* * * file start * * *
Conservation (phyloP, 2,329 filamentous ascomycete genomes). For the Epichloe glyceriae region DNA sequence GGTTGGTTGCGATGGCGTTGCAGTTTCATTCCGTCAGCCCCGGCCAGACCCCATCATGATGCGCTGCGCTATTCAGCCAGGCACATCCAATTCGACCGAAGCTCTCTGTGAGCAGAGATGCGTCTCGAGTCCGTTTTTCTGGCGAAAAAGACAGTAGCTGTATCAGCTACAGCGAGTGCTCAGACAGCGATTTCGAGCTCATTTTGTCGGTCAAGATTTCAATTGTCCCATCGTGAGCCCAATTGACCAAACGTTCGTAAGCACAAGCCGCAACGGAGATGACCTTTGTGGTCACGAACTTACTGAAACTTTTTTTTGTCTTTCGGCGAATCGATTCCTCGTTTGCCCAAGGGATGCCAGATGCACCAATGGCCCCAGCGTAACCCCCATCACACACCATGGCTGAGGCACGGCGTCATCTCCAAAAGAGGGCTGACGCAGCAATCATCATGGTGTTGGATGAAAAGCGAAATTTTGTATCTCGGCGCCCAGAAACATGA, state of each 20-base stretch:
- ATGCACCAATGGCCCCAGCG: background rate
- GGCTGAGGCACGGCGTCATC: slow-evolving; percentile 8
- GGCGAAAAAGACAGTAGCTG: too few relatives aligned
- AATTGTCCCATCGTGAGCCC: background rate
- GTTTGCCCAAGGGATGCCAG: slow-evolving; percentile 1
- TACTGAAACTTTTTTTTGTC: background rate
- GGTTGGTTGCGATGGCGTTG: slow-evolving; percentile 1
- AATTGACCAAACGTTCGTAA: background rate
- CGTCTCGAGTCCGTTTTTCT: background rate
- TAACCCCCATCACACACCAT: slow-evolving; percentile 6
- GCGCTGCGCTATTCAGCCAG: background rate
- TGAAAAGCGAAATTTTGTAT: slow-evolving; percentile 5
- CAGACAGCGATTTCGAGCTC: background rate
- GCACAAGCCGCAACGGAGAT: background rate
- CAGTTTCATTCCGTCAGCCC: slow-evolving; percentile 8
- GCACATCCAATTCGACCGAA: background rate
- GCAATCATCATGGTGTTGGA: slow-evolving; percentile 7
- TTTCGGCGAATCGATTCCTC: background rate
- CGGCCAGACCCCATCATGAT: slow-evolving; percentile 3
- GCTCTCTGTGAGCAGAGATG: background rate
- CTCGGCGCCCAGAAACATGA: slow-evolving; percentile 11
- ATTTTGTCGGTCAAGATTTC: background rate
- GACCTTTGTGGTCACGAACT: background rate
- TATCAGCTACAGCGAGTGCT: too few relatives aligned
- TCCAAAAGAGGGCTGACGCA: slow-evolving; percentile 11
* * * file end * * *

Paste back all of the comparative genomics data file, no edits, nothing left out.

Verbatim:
Conservation (phyloP, 2,329 filamentous ascomycete genomes). For the Epichloe glyceriae region DNA sequence GGTTGGTTGCGATGGCGTTGCAGTTTCATTCCGTCAGCCCCGGCCAGACCCCATCATGATGCGCTGCGCTATTCAGCCAGGCACATCCAATTCGACCGAAGCTCTCTGTGAGCAGAGATGCGTCTCGAGTCCGTTTTTCTGGCGAAAAAGACAGTAGCTGTATCAGCTACAGCGAGTGCTCAGACAGCGATTTCGAGCTCATTTTGTCGGTCAAGATTTCAATTGTCCCATCGTGAGCCCAATTGACCAAACGTTCGTAAGCACAAGCCGCAACGGAGATGACCTTTGTGGTCACGAACTTACTGAAACTTTTTTTTGTCTTTCGGCGAATCGATTCCTCGTTTGCCCAAGGGATGCCAGATGCACCAATGGCCCCAGCGTAACCCCCATCACACACCATGGCTGAGGCACGGCGTCATCTCCAAAAGAGGGCTGACGCAGCAATCATCATGGTGTTGGATGAAAAGCGAAATTTTGTATCTCGGCGCCCAGAAACATGA, state of each 20-base stretch:
- ATGCACCAATGGCCCCAGCG: background rate
- GGCTGAGGCACGGCGTCATC: slow-evolving; percentile 8
- GGCGAAAAAGACAGTAGCTG: too few relatives aligned
- AATTGTCCCATCGTGAGCCC: background rate
- GTTTGCCCAAGGGATGCCAG: slow-evolving; percentile 1
- TACTGAAACTTTTTTTTGTC: background rate
- GGTTGGTTGCGATGGCGTTG: slow-evolving; percentile 1
- AATTGACCAAACGTTCGTAA: background rate
- CGTCTCGAGTCCGTTTTTCT: background rate
- TAACCCCCATCACACACCAT: slow-evolving; percentile 6
- GCGCTGCGCTATTCAGCCAG: background rate
- TGAAAAGCGAAATTTTGTAT: slow-evolving; percentile 5
- CAGACAGCGATTTCGAGCTC: background rate
- GCACAAGCCGCAACGGAGAT: background rate
- CAGTTTCATTCCGTCAGCCC: slow-evolving; percentile 8
- GCACATCCAATTCGACCGAA: background rate
- GCAATCATCATGGTGTTGGA: slow-evolving; percentile 7
- TTTCGGCGAATCGATTCCTC: background rate
- CGGCCAGACCCCATCATGAT: slow-evolving; percentile 3
- GCTCTCTGTGAGCAGAGATG: background rate
- CTCGGCGCCCAGAAACATGA: slow-evolving; percentile 11
- ATTTTGTCGGTCAAGATTTC: background rate
- GACCTTTGTGGTCACGAACT: background rate
- TATCAGCTACAGCGAGTGCT: too few relatives aligned
- TCCAAAAGAGGGCTGACGCA: slow-evolving; percentile 11